MECHANISMS OF PEP CARBOXYKINASE AND PYRUVATE CARBOXYLASE

Project: Research project

Project Details

Description

P-enolpyruvate carboxykinase and pyruvate carboxylase catalyze the
formation of oxaloacetate from three-carbon substrates (P-enolpyruvate or
pyruvate), nucleotide triphosphates (GTP or ATP) and carbon dioxide or
bicarbonate. Both reactions require one metal ion in the formation of the
nucleotide metal complex and one or more additional metal ions to form
catalytically competent complexes. Both enzymes are essential steps in the
pathway of gluconeogenesis from lactate or alanine in mammals. The
steady-state kinetic properties of these enzymes have been characterized,
however many of the important features of catalysis are poorly understood.
One purpose of these studies will be to characterize the interactions of
substrates and metals at the catalytic sites of the enzymes. The
interactions of substrates or substrate analogues with metal ions will be
measured in electron paramagnetic resonance experiments which can establish
direct metal substrate contacts and quantitate metal water and metal enzyme
contacts. The rates of formation and dissociation of enzyme-substrate
complexes will be established by substrate trapping experiments using
labeled substrates. Reversibility of catalytic steps will be estimated by
positional isotopic exchange experiments which can be quantitated by
nuclear magnetic resonance or mass spectrometry. Heavy-atom kinetic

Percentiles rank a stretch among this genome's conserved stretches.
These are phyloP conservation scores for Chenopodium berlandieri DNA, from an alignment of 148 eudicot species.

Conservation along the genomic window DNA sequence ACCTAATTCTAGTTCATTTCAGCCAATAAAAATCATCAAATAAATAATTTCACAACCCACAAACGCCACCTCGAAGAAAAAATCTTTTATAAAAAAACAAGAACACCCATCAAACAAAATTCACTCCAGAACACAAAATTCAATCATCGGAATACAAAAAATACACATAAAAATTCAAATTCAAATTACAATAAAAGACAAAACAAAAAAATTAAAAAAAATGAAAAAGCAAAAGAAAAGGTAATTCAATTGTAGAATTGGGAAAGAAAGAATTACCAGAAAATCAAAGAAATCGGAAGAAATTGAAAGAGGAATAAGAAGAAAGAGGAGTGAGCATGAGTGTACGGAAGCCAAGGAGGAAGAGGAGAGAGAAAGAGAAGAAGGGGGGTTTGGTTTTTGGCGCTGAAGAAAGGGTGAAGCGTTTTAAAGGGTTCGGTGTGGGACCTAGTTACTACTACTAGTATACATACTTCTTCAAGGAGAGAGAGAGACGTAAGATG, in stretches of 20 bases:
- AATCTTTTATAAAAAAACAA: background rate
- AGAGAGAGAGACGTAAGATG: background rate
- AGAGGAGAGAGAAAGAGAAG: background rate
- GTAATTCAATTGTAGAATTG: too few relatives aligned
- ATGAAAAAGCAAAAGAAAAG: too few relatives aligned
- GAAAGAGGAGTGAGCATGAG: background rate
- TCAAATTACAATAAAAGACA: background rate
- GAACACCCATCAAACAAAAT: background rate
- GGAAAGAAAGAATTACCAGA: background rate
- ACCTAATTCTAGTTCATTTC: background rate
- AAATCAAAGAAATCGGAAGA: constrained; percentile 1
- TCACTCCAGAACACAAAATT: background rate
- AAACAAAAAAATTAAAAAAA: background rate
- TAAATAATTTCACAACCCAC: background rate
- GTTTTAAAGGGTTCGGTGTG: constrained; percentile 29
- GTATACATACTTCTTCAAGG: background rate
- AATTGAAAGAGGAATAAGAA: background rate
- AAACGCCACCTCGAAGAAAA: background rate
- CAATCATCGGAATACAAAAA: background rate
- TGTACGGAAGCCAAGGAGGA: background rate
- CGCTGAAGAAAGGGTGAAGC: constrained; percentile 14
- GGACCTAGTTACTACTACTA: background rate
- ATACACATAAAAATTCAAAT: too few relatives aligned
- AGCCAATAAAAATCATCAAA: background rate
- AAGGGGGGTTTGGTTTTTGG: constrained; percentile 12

isotope effects will be used to investigate the effects of allosteric
activation on pyruvate carboxylase.

These experiments will attempt to establish coordination of the
nucleotide-bound metal and the enzyme-bound metals in the catalytic sites
of both enzymes. Phosphobiotin or carboxyphosphate will be implicated as
the intermediate in the pyruvate carboxylase reaction. The rates of
catalytic steps and their reversibility will allow analysis of commitments
to catalysis. These can then be used to establish the mechanism by which
the allosteric activator, acetyl-CoA, activates pyruvate carboxylase and
the metal activator, Mn(II), activates P-enolpyruvate carboxykinase.
Heavy-atom kinetic isotope effects may be able to distinguish between
changes in the transition state structure and changes in rate-limiting
step(s) of pyruvate carboxylase in response to the allosteric activator.
StatusFinished
Effective start/end date1/1/901/1/90

Funding

  • National Institute of General Medical Sciences

ASJC

  • Catalysis

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